“I think everyone has a certain kind of formula in their life. When you deviate from that formula, you’re going to fail big or you’re gonna win big”. And that is what Sylvester Stallone did: he won big. He is now just the third person in Hollywood history to receive two Academy Awards for one film, and the only person ever to have a number one box office hit in five consecutive decades.
So what was Stallone’s formula? To be a fighter with relentless endurance, which he made clear for one night only at the London Palladium. I went to the Palladium with a minimal view of Stallone, knowing him as the man who made all those Rocky films and that one about the troubled ex-soldier, Rambo. I also saw him as the man who is currently trying to hold onto his acting career by the skin of his teeth, along with those other ‘I-think-it’s-probably-time-to-retire-now’ actors in the film series The Expendables. But, of course, he is much more than that and I was introduced properly to an actor, writer, director and producer who tenaciously fought through ups and downs to be where he is today.
Stallone started off, like many actors and writers, completely penniless, in a small apartment with papers and books piling up around him. At the London Palladium, sitting in a sharp suit on a huge sofa, he told us – and the witty host Jonathan Ross – that when you’re talking to a writer whilst they are taking on a project, they are not really there: they are continually in the story, thinking about how they can make it work. This is what Stallone explained that he was like when he had nothing much to live for other than his screenplay of Rocky. He went through countless drafts to make the character come to life, until one day he turned up to an audition, didn’t impress them with his acting, but offered his script. They told him to go home and bring back the script –he excitedly told us that he was back within 15 minutes, banging on their door. “We love it, but we don’t want you” they said, but Stallone had built the character of Rocky with only his own face in mind, and he would not let go of his script until he was allowed the main role. The production company offered him thousands of dollars, constantly raising the offer for the script while he kept on rejecting every one, until they finally gave in: Sylvester Stallone would be Rocky, and that was when the legend was born.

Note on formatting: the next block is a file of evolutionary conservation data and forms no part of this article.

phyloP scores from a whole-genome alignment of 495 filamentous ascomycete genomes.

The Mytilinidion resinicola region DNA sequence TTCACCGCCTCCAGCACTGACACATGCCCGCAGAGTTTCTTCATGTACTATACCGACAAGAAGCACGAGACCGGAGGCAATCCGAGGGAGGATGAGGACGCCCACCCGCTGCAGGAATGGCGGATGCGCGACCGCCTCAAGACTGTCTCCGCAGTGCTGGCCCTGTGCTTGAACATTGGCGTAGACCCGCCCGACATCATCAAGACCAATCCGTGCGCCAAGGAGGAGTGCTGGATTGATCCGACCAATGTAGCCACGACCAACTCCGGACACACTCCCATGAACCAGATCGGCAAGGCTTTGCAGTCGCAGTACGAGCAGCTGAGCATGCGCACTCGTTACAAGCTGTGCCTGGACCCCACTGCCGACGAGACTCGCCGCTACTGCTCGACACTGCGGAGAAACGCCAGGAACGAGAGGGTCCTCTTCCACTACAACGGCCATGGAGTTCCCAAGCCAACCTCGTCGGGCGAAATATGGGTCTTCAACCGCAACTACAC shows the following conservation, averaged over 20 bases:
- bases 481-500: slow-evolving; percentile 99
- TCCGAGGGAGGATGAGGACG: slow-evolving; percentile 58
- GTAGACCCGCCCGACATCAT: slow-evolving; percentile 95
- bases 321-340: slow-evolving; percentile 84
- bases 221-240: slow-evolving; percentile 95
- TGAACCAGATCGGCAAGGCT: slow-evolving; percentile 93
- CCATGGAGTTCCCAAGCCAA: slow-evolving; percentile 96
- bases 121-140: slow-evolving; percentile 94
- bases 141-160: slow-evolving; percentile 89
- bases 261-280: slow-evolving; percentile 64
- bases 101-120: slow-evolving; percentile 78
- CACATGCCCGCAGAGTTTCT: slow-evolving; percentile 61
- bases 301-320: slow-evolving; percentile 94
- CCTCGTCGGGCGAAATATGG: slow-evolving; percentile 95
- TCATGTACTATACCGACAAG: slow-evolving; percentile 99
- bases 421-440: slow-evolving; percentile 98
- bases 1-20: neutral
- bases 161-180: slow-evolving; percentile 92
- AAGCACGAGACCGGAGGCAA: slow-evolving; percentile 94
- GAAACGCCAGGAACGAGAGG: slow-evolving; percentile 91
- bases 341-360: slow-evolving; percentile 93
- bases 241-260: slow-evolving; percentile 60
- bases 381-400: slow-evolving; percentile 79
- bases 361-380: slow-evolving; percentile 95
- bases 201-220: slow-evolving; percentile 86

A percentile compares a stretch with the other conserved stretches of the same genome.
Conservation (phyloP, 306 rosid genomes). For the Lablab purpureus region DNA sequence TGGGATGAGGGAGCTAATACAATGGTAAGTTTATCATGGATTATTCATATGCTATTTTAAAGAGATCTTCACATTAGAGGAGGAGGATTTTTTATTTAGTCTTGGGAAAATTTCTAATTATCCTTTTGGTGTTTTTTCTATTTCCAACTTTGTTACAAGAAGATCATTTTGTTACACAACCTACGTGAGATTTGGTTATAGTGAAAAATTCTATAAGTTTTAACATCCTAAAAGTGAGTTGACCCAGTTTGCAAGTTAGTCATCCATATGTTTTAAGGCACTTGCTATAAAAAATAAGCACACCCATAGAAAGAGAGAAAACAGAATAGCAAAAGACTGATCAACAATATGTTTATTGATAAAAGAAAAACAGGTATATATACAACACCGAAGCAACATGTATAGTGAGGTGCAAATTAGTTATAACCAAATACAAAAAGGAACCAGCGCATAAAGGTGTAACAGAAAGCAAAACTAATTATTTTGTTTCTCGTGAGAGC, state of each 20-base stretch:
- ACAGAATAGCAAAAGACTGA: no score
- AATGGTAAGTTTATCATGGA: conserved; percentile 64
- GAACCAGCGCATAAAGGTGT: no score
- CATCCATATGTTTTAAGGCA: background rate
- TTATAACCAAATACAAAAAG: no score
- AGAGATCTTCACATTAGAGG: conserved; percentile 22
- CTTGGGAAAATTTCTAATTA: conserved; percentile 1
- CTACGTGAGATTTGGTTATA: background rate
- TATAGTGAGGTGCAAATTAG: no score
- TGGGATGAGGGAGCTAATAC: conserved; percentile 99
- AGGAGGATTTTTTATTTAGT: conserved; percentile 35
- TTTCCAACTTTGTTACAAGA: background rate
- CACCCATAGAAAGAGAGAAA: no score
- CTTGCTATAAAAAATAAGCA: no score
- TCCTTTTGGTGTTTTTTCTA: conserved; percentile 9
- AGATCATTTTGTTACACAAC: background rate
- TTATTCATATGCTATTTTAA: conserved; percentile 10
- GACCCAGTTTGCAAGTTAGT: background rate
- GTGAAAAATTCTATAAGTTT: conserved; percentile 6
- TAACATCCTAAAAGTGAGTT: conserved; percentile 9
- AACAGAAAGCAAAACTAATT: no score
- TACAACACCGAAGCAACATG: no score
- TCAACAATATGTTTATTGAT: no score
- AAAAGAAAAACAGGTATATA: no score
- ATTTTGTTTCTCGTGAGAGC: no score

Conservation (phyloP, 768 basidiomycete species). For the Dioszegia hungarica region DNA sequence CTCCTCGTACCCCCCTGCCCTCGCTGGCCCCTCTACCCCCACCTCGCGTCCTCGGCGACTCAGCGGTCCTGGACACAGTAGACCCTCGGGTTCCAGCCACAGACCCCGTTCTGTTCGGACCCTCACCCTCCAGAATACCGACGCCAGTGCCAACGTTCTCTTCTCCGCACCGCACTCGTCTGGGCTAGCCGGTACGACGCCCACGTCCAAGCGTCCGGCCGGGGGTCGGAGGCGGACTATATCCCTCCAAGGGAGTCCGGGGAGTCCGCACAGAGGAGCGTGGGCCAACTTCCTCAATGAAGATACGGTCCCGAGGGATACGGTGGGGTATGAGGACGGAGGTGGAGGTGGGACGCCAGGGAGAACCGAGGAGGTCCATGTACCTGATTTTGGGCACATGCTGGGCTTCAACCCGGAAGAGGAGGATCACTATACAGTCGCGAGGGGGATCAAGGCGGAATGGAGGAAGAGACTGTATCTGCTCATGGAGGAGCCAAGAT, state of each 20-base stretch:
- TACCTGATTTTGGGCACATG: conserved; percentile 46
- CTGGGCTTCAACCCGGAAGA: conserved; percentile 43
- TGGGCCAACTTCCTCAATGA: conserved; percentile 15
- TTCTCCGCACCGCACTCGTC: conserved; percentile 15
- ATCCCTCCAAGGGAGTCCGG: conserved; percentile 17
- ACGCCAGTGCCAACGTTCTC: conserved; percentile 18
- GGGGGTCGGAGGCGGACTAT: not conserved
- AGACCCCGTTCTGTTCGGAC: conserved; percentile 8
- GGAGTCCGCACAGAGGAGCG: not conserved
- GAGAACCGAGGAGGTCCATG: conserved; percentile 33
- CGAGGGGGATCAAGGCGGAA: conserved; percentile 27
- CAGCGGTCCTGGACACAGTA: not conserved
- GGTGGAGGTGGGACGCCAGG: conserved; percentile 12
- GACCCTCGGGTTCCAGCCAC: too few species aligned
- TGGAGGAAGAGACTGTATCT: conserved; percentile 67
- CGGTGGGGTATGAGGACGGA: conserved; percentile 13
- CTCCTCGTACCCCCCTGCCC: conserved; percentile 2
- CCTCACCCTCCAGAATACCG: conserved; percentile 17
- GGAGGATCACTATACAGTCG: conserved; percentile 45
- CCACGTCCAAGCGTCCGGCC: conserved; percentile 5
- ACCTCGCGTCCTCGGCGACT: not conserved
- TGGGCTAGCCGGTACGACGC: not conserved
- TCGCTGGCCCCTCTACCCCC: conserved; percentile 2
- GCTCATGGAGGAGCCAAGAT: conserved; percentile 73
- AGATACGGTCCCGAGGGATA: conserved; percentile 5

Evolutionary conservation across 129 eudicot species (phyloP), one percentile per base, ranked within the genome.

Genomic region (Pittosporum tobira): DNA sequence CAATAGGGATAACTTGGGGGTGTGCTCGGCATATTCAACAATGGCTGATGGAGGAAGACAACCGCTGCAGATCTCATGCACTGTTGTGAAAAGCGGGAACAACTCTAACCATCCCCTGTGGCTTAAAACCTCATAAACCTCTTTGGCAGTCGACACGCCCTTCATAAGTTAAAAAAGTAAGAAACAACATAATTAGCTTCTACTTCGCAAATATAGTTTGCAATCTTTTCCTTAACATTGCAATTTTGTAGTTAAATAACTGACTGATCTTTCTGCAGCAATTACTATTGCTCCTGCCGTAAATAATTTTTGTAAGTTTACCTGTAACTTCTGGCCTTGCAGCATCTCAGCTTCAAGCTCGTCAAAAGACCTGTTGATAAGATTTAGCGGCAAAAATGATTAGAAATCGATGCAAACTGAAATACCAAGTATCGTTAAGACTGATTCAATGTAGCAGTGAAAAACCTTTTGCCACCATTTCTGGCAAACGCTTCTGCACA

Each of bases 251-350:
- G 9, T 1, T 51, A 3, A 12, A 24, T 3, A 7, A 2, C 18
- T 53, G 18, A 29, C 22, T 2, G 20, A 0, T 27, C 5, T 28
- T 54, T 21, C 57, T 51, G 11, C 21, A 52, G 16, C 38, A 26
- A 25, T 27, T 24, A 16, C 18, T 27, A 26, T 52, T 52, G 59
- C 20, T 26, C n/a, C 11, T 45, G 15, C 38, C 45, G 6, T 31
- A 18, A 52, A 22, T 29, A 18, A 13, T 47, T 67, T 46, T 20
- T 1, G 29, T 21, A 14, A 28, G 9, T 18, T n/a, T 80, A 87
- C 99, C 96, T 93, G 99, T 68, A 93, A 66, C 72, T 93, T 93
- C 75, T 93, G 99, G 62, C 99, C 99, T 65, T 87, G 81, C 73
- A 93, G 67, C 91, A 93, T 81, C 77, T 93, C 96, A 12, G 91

Stallone is sincerely loved by his fans; nearly every two minutes the crowd would applaud him with an amazing roar whilst Ross, sitting with him on stage, was in undeniable awe and constant childish glee. He has every reason to be loved, with his words that are set to inspire and a full life to show for everything he says. Despite all his success and fame he still manages to possess a genuine modesty, as his face seemed to be unsure of what to make of the continuous applause.
After explaining that he tried to move away from his stereotypical action roles, by writing and directing movies such as Staying Alive, he showed that giving up was never a plausible option for him, even when his career was not on top. Turning up to one of his film premieres with only two people there to watch did not dampen his enthusiasm for his work.
After his interview with Jonathan Ross, the audience members were given a chance to ask Stallone questions, such as who he loves to work with: the answers being Harrison Ford and Antonio Banderas. He walked up and down the stage answering questions with pride, yet giving off no air of arrogance, despite explaining previously that he used to be insufferable and wished he could “go back and punch myself in the mouth”. He answered every question with grace and with as much explanation as he could possibly fit in for his fans, while teaching life lessons to aspiring scriptwriters in the audience.
Stallone has said that “when I was in junior high school, the teachers voted me the student most likely to end up in the electric chair”. Yet from An Evening With Sylvester Stallone I have learnt the same lesson his teachers must have learnt decades ago: that Stallone is the perfect example of why you shouldn’t judge a book by its cover. He probably deserves the title of legend – not forgetting that he knows his Shakespeare too, which was proved as he quoted a piece from The Comedy Of Errors!
An Evening With Sylvester Stallone played at the London Palladium.
Photo by Jonathan Brady/PA Wire